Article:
Annabel Goldie was answering viewers questions put to her by Brian Taylor
Scottish Tory leader Annabel Goldie has denied "sucking up" to the SNP since it took power at Holyrood in May.
However, in a BBC Scotland webchat, she said it was right that her party had worked with the Scottish Government to deliver Conservative policies.
She also firmly denied leaving the door open to backing an independence referendum, saying it did not serve people's interests "at the moment".
Miss Goldie was speaking as her party's annual conference got under way in Ayr.
The MSP was asked a selection of questions from the hundreds which had been submitted by members of the public.
She strongly defended the Scottish Conservatives' decision to work with the SNP on its policies, which also included speedier cuts to business rates and a national drug strategy.
"The Conservatives are not sucking up to the Nationalist government," she said.
"What the Tories refused to do, quite rightly, was go into coalition with Alex Salmond. But if voters in Scotland think it's serious political activity to stand in the way of getting Conservative policies delivered in Scotland, I do not agree with that.
"It would be utterly irresponsible of the Conservatives to stand back and say to the people of Scotland 'you are all yelling out for more police officers, you are feeling insecure in your communities, but we are not going to do anything, we are just going to stand in a corner and do nothing'.
"That is unthinkable and people would find that incredible."
During the half-hour live webcast hosted by BBC political editor Brian Taylor, Miss Goldie answered questions on an independence referendum, taxation, Scottish broadcasting and the constitutional future of the country
A number of people wanted to know what Miss Goldie's response was to deputy leader Murdo Fraser's initial criticisms of the Greater Manchester Police's handling of the Rangers vs Zenit St Petersburg Uefa Cup final in Manchester.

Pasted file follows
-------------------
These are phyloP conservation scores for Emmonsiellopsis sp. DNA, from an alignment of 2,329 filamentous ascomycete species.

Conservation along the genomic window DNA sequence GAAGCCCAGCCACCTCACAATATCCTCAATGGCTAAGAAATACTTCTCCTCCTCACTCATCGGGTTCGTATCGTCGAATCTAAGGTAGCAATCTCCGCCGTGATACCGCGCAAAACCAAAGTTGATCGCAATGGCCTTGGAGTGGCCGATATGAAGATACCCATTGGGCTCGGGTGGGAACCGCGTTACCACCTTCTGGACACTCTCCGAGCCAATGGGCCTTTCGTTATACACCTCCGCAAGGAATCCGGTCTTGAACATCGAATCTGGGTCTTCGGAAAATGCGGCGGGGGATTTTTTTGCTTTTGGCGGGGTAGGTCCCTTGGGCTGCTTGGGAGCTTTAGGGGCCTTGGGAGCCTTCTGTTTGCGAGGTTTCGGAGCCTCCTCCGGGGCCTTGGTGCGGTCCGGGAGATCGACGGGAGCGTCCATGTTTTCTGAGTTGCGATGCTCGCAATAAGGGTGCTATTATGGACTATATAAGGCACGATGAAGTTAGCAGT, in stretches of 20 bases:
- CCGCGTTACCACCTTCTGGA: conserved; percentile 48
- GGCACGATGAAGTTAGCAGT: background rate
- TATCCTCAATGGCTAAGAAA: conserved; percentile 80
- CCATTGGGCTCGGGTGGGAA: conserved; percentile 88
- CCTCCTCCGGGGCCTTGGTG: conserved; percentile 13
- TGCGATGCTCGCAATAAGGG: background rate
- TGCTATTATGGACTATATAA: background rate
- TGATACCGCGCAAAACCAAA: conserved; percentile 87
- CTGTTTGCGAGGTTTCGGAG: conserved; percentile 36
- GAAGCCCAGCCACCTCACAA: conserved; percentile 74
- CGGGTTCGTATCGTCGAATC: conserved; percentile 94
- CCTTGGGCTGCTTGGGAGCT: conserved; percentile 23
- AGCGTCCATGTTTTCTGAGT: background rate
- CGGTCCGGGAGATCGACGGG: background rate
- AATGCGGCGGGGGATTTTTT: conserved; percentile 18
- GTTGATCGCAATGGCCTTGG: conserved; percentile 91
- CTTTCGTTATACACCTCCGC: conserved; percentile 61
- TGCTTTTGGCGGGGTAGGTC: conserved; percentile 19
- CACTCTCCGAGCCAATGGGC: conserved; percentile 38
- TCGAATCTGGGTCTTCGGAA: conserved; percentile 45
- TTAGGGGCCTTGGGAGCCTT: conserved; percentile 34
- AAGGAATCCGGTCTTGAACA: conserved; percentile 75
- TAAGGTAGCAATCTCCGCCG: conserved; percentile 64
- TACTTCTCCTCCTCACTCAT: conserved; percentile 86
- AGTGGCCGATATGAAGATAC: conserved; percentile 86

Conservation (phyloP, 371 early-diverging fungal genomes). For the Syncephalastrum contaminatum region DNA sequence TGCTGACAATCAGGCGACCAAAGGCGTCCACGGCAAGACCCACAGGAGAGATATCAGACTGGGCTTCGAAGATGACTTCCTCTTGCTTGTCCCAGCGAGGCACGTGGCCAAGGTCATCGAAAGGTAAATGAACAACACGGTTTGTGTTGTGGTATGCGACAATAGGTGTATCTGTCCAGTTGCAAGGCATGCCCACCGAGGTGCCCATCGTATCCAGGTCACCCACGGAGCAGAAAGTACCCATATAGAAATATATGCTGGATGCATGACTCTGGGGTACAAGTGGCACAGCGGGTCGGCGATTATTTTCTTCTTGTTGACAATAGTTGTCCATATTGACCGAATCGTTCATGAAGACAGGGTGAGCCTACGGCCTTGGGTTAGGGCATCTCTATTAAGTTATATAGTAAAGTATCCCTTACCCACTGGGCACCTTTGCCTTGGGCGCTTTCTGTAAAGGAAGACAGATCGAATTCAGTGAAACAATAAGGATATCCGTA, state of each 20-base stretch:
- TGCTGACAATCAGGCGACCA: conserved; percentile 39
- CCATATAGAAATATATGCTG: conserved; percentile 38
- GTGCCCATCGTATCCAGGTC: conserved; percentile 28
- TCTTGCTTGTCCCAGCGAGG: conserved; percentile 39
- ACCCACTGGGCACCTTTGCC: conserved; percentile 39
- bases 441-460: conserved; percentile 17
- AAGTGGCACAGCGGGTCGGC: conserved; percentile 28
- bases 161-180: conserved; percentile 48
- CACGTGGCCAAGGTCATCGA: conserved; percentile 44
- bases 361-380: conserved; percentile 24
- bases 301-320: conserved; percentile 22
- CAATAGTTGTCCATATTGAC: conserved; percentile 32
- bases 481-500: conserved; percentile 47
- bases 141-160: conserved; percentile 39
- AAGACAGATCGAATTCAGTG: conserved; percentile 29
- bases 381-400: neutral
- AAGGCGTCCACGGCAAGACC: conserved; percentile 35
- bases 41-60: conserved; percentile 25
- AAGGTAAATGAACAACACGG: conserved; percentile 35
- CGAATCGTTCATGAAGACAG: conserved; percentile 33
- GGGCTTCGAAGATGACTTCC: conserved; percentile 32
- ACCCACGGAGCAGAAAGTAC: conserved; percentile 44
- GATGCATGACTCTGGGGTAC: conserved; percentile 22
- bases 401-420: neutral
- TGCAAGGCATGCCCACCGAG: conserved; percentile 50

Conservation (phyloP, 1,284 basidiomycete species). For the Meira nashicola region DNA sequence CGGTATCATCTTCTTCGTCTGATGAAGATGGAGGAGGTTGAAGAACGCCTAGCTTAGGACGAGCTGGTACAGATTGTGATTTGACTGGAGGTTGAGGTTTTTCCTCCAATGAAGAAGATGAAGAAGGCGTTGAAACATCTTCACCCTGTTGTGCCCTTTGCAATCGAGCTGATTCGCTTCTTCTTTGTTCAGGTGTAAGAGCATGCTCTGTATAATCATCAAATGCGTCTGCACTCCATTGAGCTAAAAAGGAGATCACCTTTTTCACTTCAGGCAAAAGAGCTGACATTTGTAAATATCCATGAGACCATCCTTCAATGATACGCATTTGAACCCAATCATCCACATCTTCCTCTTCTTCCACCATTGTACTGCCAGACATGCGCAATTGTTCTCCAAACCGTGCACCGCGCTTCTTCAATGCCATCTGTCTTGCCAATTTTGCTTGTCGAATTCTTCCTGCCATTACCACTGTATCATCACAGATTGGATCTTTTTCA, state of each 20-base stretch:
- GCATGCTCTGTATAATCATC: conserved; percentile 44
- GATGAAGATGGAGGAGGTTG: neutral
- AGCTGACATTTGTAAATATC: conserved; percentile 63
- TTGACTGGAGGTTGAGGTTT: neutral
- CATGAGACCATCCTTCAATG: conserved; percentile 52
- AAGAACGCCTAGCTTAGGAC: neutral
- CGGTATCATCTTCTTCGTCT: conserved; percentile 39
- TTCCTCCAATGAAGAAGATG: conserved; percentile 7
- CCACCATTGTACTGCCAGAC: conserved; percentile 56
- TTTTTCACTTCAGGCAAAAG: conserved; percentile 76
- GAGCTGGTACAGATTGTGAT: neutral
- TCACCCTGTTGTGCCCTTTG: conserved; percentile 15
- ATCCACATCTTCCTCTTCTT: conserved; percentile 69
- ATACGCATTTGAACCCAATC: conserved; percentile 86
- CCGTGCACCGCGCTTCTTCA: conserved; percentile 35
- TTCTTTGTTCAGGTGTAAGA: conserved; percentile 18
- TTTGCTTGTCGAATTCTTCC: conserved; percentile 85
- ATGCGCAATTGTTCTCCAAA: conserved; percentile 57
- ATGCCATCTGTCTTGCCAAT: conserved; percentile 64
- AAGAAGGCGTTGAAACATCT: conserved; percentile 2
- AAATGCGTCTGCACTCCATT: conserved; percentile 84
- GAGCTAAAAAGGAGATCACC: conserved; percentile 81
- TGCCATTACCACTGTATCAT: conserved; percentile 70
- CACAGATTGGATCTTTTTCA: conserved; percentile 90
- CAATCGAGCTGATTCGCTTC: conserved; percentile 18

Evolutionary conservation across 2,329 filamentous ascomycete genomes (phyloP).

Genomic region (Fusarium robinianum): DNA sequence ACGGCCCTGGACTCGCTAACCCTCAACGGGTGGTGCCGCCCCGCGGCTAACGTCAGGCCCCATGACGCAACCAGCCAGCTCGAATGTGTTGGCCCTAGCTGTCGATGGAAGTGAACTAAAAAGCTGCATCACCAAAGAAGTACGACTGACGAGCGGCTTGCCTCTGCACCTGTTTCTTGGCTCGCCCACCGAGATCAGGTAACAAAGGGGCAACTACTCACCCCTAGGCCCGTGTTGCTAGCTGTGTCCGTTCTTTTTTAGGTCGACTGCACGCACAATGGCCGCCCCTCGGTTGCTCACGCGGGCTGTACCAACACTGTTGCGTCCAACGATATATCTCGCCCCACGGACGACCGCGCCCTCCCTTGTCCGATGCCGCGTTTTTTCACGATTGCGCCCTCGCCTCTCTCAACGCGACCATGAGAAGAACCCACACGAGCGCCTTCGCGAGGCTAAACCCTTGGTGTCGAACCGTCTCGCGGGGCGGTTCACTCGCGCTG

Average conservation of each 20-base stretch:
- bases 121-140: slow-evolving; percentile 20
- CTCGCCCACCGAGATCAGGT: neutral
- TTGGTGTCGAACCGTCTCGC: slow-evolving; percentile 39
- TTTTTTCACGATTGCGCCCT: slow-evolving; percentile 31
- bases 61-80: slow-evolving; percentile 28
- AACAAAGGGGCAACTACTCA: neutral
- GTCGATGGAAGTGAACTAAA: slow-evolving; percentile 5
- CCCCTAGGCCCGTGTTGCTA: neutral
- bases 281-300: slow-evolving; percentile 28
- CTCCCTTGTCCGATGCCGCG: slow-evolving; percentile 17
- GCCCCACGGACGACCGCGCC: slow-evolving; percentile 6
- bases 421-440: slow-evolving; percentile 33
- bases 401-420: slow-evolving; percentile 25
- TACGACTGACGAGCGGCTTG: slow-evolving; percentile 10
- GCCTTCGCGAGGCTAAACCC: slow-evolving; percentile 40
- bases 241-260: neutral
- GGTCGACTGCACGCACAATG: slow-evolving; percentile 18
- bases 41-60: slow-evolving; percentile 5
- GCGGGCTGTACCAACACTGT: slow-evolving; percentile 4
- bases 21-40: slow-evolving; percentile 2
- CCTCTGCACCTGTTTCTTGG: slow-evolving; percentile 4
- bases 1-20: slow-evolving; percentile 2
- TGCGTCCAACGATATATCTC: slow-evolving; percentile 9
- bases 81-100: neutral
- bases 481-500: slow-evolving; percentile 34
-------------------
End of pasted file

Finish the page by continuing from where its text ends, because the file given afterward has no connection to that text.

The day after the trouble, he said the decision to deploy riot police was an "over-reaction" which may have inflamed the situation.
But Mr Fraser was later forced to temper his comments after viewing the CCTV footage.
David Cameron also addressed the party faithful gathering in Ayr
Miss Goldie said Mr Fraser's decision to amend his views was "entirely appropriate".
She added: "I think he voiced an opinion which he was brave enough and indeed absolutely correct to amend once he had seen first-hand evidence of what had been going on.
"When we all saw that footage we were all universally appalled. It was horrific and it was completely inexcusable and Murdo was uncompromising in his condemnation of that."
On the issue of an independence referendum, Miss Goldie said her party would continue to oppose the Scottish Government's 2010 referendum plans saying it would not settle the issue.
When asked if she would vote down the referendum bill in parliament, Miss Goldie responded: "My belief at the moment is that it does not serve the best interests of Scotland."
She said: "I have made clear that, in principle, I and my party will oppose a referendum on independence."
But when pressed on whether she would vote against the bill in 2010, the Scots Tory leader replied: "Yes".
"I do not support a referendum," she said.
Miss Goldie will address her party's two-day conference on Saturday afternoon.
The gathering also heard from UK Tory leader David Cameron.